Lifetime employment was a reality in the Soviet Union, as it still exists to some extent in Japan. However, this employment methodology was far from profitable, as it was characterized by systematic shortages under the Soviet System and is now reflected in the meager salaries afforded traditional workers. Teachers in the Moscow region, the wealthiest area of the country, average 150 dollars a month. Many Russians maintain a poor-paying 'official' employment and will do something else for the predominant part of their income, such as driving a taxi or selling things. Bribery is not uncommon. "May you live on your salary" was a common epithet in Soviet Russia, as one's salary was usually considered insufficient to support a comfortable lifestyle.

What Americans or Europeans would refer to as sexism is pandemic in Russia, and resonates with the elderly population in terms of neglect. The average age at which a Russian woman gets married in Russia is much younger than her American or European equivalent: Russian brides are usually about 22 in age. Marriages between young women and older men are much more common in Russia than in other countries, especially when the husband is a foreigner or financially more stable. Young women in their 20's can often be seen married to men who are 40 or 50. Russian mothers are known for telling their teenage daughters to marry men in their thirties because it is thought that such men are more reliable. As a result, older women often lead very solitary lives and are usually only afforded the company of fellow older women. The exception is when an old woman has children that provide her with emotional support. It is more common in Russia for older women to live with their children and grandchildren, as it is almost always the case that children live with their parents until their 20's.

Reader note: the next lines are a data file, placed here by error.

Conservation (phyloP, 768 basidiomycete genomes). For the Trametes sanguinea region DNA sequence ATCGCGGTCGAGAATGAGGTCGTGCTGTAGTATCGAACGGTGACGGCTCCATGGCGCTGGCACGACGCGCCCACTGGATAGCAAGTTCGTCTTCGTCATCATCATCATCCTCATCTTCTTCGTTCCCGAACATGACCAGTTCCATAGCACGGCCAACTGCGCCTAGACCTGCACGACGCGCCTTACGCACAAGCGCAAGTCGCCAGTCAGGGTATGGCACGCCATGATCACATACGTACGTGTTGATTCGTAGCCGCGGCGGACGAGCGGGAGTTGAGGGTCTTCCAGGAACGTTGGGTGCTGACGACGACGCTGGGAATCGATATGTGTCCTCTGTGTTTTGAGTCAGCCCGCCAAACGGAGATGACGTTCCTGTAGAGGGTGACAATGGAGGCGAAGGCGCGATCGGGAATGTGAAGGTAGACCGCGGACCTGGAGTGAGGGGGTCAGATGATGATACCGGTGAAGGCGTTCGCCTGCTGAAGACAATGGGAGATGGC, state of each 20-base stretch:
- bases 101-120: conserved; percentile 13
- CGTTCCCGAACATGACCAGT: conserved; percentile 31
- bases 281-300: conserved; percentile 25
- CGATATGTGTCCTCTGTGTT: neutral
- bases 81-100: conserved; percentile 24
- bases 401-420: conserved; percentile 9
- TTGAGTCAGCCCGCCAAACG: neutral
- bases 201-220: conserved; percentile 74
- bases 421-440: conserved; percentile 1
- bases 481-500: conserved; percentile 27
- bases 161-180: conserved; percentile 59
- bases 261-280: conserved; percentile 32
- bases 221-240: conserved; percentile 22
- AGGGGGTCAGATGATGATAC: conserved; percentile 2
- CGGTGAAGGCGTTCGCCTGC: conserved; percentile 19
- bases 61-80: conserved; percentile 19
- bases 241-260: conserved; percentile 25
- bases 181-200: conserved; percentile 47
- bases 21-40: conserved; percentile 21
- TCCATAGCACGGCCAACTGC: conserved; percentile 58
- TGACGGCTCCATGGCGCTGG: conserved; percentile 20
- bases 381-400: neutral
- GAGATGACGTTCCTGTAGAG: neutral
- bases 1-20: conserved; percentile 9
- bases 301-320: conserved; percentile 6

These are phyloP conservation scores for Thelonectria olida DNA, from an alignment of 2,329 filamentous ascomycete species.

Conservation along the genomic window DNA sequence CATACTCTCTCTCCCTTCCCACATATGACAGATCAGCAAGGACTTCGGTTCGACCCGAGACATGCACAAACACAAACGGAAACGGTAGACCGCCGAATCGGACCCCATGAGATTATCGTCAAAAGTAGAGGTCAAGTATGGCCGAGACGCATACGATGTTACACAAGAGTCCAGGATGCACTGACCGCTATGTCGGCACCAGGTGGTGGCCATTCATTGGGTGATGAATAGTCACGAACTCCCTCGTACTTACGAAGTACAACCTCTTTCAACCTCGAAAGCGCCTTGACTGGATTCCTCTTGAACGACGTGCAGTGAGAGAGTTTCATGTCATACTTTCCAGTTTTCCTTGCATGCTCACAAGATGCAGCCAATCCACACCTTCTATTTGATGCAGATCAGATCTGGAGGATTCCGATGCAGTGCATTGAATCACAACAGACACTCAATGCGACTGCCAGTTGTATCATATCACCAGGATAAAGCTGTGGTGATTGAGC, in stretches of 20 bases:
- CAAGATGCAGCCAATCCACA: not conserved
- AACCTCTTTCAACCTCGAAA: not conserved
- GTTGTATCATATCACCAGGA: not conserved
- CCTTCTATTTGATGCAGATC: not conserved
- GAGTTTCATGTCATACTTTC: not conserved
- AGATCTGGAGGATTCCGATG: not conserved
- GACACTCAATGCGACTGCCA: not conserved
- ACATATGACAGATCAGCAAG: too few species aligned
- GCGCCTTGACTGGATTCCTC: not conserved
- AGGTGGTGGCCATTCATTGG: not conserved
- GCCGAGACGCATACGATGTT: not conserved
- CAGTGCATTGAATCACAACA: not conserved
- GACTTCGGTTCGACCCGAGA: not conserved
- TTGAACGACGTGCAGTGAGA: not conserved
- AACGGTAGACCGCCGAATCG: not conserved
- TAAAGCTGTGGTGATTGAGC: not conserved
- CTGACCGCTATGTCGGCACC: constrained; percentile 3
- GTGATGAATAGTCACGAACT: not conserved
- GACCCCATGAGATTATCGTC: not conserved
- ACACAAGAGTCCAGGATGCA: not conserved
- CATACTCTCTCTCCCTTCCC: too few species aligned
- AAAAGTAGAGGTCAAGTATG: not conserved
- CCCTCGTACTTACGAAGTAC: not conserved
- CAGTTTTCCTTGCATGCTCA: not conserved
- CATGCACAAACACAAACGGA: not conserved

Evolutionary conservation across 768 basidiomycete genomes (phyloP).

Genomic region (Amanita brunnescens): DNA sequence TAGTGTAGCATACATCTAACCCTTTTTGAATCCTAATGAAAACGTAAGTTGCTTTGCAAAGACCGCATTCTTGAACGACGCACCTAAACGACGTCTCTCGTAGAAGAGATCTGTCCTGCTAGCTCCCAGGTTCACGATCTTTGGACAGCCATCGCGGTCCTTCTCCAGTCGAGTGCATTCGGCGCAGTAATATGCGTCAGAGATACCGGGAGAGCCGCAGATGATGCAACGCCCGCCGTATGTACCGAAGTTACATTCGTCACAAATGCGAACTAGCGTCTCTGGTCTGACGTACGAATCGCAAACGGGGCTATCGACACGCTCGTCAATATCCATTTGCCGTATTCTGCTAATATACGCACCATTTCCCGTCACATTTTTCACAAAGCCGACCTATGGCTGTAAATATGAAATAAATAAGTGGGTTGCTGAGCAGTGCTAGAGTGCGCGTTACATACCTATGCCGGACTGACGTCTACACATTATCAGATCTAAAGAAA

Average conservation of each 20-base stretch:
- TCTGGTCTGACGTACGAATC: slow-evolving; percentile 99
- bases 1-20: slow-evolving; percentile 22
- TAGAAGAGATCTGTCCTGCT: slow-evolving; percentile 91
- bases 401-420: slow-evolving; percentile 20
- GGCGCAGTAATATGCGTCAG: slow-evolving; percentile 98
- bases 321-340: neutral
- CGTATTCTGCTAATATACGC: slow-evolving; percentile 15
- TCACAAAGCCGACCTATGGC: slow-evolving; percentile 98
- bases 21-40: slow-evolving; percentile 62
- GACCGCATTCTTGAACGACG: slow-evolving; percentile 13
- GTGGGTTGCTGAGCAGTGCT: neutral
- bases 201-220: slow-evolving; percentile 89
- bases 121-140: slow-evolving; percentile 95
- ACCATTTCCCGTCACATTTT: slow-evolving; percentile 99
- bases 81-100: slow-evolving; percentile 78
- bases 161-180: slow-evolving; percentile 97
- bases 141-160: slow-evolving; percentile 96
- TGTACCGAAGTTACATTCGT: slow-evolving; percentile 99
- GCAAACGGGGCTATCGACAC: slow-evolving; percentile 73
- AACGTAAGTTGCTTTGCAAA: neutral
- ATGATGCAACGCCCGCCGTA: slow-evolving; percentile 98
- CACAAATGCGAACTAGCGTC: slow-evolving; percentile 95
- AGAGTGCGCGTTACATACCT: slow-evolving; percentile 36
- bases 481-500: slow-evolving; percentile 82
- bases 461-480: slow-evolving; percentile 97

The Russian diaspora community in the United States is trifold. The first Russian communities were established in the earlier part of the 20th century as Eastern European immigrants came to the United States. These migrants settled in areas such as Pittsburgh, Pennsylvania and Cleveland, Ohio, with Jewish Russian immigrants preferring the Lower East Side neighborhood of New York City. Large Jewish Russian populations can also be found in upstate New York. However, most of the people from these communities have merged into the American mainstream over the past 50 years, as is characterized by the predominance of English-speaking services in Russian Orthodox churches. The second large-scale migration from Russia took place in the late 70's and early 80's, when Jewish people were allowed to leave the Soviet Union. This resulted in the establishment of large Russian Jewish communities, the largest of which is in the Brighton Beach neighborhood of Brooklyn in New York City. The total…[continue]